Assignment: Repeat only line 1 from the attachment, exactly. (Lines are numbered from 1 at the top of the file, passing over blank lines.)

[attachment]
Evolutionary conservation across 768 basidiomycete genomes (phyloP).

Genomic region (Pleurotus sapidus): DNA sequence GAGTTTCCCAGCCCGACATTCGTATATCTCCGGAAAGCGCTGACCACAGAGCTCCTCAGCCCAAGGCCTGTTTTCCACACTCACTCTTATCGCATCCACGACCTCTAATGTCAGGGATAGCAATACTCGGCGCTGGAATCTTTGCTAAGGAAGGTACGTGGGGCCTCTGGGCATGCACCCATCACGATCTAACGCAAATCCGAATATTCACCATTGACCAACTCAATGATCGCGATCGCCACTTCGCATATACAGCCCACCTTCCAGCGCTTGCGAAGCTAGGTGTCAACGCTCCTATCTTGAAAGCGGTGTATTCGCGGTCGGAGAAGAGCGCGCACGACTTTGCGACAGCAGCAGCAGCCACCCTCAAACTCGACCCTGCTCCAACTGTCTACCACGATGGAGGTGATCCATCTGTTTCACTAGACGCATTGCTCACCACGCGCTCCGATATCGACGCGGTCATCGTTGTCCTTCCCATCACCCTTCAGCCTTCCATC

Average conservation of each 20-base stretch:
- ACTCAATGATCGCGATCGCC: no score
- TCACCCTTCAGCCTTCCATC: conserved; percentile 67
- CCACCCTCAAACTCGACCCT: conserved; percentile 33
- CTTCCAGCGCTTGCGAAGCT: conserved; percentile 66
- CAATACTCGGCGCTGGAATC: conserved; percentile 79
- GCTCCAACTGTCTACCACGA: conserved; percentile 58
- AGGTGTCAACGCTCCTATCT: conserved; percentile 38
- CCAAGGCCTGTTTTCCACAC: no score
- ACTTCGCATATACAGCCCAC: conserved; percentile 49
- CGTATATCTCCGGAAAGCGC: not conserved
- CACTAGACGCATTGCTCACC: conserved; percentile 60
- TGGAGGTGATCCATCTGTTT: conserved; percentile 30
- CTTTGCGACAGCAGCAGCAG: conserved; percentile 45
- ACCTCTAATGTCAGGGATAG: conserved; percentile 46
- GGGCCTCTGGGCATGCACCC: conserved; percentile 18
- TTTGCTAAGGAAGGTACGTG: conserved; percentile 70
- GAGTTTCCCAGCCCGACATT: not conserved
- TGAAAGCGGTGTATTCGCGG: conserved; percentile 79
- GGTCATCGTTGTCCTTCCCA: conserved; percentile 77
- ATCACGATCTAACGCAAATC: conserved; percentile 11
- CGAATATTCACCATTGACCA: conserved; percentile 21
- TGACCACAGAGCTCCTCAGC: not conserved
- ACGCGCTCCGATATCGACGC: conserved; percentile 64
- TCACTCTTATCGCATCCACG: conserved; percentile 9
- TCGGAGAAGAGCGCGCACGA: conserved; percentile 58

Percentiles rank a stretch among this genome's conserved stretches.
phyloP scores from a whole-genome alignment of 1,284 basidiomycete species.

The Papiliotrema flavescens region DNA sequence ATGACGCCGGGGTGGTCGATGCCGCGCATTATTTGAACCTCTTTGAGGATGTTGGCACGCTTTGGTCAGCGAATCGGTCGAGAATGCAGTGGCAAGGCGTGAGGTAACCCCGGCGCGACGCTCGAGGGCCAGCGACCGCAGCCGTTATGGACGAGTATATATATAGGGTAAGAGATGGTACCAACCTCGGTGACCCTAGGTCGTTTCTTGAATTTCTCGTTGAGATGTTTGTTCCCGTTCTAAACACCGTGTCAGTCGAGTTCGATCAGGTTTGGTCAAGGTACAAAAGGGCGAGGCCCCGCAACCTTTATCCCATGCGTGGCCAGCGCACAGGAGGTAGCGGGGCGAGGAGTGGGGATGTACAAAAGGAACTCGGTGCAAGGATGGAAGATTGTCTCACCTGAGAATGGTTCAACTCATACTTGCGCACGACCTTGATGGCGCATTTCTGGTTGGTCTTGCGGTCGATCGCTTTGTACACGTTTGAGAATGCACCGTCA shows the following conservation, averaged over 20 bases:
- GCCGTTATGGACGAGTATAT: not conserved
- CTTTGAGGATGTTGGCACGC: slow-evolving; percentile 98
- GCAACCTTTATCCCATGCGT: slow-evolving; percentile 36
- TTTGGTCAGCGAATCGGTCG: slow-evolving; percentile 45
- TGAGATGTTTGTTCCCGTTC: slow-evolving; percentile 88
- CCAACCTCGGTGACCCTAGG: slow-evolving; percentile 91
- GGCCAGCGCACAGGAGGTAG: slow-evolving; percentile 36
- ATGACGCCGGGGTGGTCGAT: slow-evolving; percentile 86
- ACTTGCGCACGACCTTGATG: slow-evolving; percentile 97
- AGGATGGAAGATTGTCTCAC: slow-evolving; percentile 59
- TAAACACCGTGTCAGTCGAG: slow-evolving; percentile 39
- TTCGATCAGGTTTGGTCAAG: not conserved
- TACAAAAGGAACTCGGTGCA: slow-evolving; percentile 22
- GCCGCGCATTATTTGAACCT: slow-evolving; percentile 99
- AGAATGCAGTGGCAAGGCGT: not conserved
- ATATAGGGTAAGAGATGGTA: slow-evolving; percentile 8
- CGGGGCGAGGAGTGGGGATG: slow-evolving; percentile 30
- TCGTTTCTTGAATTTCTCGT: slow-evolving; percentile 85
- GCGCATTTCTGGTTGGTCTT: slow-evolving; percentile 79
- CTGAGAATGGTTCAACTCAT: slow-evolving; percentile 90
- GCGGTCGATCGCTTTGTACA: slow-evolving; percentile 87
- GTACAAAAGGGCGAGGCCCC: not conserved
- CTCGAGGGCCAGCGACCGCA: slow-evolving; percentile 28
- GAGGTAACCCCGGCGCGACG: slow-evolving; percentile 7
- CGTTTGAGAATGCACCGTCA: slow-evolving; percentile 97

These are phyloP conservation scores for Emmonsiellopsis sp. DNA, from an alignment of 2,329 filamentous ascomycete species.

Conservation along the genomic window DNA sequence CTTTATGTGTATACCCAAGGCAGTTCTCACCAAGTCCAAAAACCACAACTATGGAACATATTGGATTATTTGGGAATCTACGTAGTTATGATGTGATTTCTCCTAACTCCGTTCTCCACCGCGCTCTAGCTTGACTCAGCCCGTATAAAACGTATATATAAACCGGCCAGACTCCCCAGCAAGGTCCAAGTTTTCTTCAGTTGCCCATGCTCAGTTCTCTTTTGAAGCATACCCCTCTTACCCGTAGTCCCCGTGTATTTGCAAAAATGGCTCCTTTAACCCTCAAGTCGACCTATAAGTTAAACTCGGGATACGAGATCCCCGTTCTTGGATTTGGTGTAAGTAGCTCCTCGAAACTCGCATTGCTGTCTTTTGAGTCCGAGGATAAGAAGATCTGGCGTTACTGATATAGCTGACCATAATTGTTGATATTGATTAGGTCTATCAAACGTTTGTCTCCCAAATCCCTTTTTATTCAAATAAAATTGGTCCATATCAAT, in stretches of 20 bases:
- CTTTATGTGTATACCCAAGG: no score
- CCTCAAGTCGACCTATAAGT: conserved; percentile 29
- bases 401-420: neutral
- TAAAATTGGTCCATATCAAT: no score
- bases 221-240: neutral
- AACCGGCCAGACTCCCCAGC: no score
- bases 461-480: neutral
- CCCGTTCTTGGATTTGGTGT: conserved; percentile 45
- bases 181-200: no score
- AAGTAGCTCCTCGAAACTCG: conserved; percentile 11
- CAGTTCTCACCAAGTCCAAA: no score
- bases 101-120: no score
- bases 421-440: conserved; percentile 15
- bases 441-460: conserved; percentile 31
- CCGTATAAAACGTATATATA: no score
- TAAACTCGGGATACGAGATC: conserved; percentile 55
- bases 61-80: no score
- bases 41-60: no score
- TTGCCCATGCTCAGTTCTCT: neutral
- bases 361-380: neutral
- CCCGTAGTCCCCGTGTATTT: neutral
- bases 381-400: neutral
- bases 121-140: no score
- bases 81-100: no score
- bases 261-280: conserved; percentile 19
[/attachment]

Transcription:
Evolutionary conservation across 768 basidiomycete genomes (phyloP).